Wedel Art Collective has launched a face mask collection with designs by some of the world’s leading contemporary artists. Barbara Kruger, Jenny Holzer, Lorna Simpson, Rashid Johnson, Rosemarie Trockel and Raymond Pettibon have each created a mask to be sold to raise funds for Covid-19 charities and to support artists affected by the pandemic. It is the first set of face masks available to buy on MatchesFashion.
The project saw the collective, a charitable initiative set up by art advisor Amelie Von Wedel and her team at Wedel Art, collaborate with major galleries Sprüth Magers, Hauser & Wirth and David Zwirner to create the range.
Barbara Kruger’s design is made in her signature red, emblazoned with the phrase “Sign Language”. Wedel Art Collective describes in a statement that the phrase “evokes recurring themes in Kruger’s work: how our lives are shaped by speech and silence, signs and symbols,” and that its format on a face mask “reflects the urgency of this critical moment and displays concerns about safety, danger and empathy”.
Jenny Holzer’s mask reads “You – Me” and aims to tap into the necessity of mask-wearing during the pandemic. “I like to think of my work as useful,” Holzer says. “That is a recurrent impulse, when something happens in the world, if I have an idea that can be properly responsive… Not necessarily a cure or a solution but at least an offering.” The artist is known for her large-scale text works featuring definitive, powerful statements, often in response to world events.
Lorna Simpson has based her mask on another 2020 work entitled Daydream, itself part of a series of monochromatic paintings titled Special Characters. These works layer several faces of women whose faces appear in Ebony magazine adverts, “culminating in surreal portraits,” says the artist. Her conceptual photography work explores themes of identity, gender, race, history and memory.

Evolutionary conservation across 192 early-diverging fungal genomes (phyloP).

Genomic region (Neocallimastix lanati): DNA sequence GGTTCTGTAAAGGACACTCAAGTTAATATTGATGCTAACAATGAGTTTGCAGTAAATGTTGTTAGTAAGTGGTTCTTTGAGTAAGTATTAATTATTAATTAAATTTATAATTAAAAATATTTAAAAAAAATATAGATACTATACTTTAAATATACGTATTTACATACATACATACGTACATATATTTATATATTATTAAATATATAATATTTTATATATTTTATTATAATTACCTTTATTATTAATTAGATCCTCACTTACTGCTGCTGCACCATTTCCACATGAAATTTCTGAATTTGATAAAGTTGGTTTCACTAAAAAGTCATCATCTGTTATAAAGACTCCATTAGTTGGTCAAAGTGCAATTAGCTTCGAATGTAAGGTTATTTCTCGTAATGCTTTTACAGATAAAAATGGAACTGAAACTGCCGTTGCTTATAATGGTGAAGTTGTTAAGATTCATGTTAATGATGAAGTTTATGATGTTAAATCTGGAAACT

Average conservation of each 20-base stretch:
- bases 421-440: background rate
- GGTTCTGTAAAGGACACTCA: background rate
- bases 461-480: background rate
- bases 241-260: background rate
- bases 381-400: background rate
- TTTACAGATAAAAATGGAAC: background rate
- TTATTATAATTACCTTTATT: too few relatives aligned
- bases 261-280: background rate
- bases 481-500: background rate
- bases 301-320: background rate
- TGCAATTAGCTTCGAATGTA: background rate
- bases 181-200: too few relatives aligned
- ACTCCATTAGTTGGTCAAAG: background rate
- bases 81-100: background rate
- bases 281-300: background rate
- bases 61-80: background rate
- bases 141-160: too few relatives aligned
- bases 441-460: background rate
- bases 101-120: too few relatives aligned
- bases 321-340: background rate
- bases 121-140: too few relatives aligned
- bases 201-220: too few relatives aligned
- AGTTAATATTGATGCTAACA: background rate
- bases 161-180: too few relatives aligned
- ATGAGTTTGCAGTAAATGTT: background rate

Rashid Johnson has similarly based his design on a recent series, titled Broken Men. The original works are mosaic glass and ceramic painted with various materials, depicting abstract figures and faces. Johnson is known for exploring Black identity and movement, including a film called The Hikers featuring Black dancers on a mountain peak wearing African-inspired masks. He says the Broken Men represent the human condition, “the existential yearning, philosophical questions, the fight to survive with dignity… things that are always present but highlighted in times of crisis.”
Raymond Pettibon’s mask features Vavoom, a figure inspired by Felix the Cat, which the artist has drawn since the mid-80s. Vavoom’s voice is his superpower and holds the ability to reshape his environment, and here he is screaming “a rallying cry and an existential shout into the void,” somewhat ironically in a face covering.
Rosemarie Trockel has made four masks of the same design, each bearing the name of a female role model for the artist. These are political and philosophical theorist Hannah Arendt; singer, songwriter and civil rights activist Nina Simone; novelist and screenwriter Marguerite Duras and American abstract painter Agnes Martin. Their names sit above the mouth, legible only from a distance of 1.5 – 2 metres, supposedly “inviting conversation”.
The Wedel Art Collective Face Mask range launches today but goes on sale on 24 August, retailing at £40.
All proceeds from sales of Wedel Art Collective face masks will be donated to charity: 50 per cent to the Covid-19 Solidarity Response Fund for WHO, powered by the United Nations Foundation; and 50 per cent divided between two artist relief charities working to support artists whose livelihoods have been severely diminished with the pandemic: the US-based Artist Relief Coalition, and Common Practice in the UK.
GalleryWedel Art Collective face masks
Face mask by Barbara Kruger. Courtesy the artist and Wedel Art Collective. Photo Zuumeo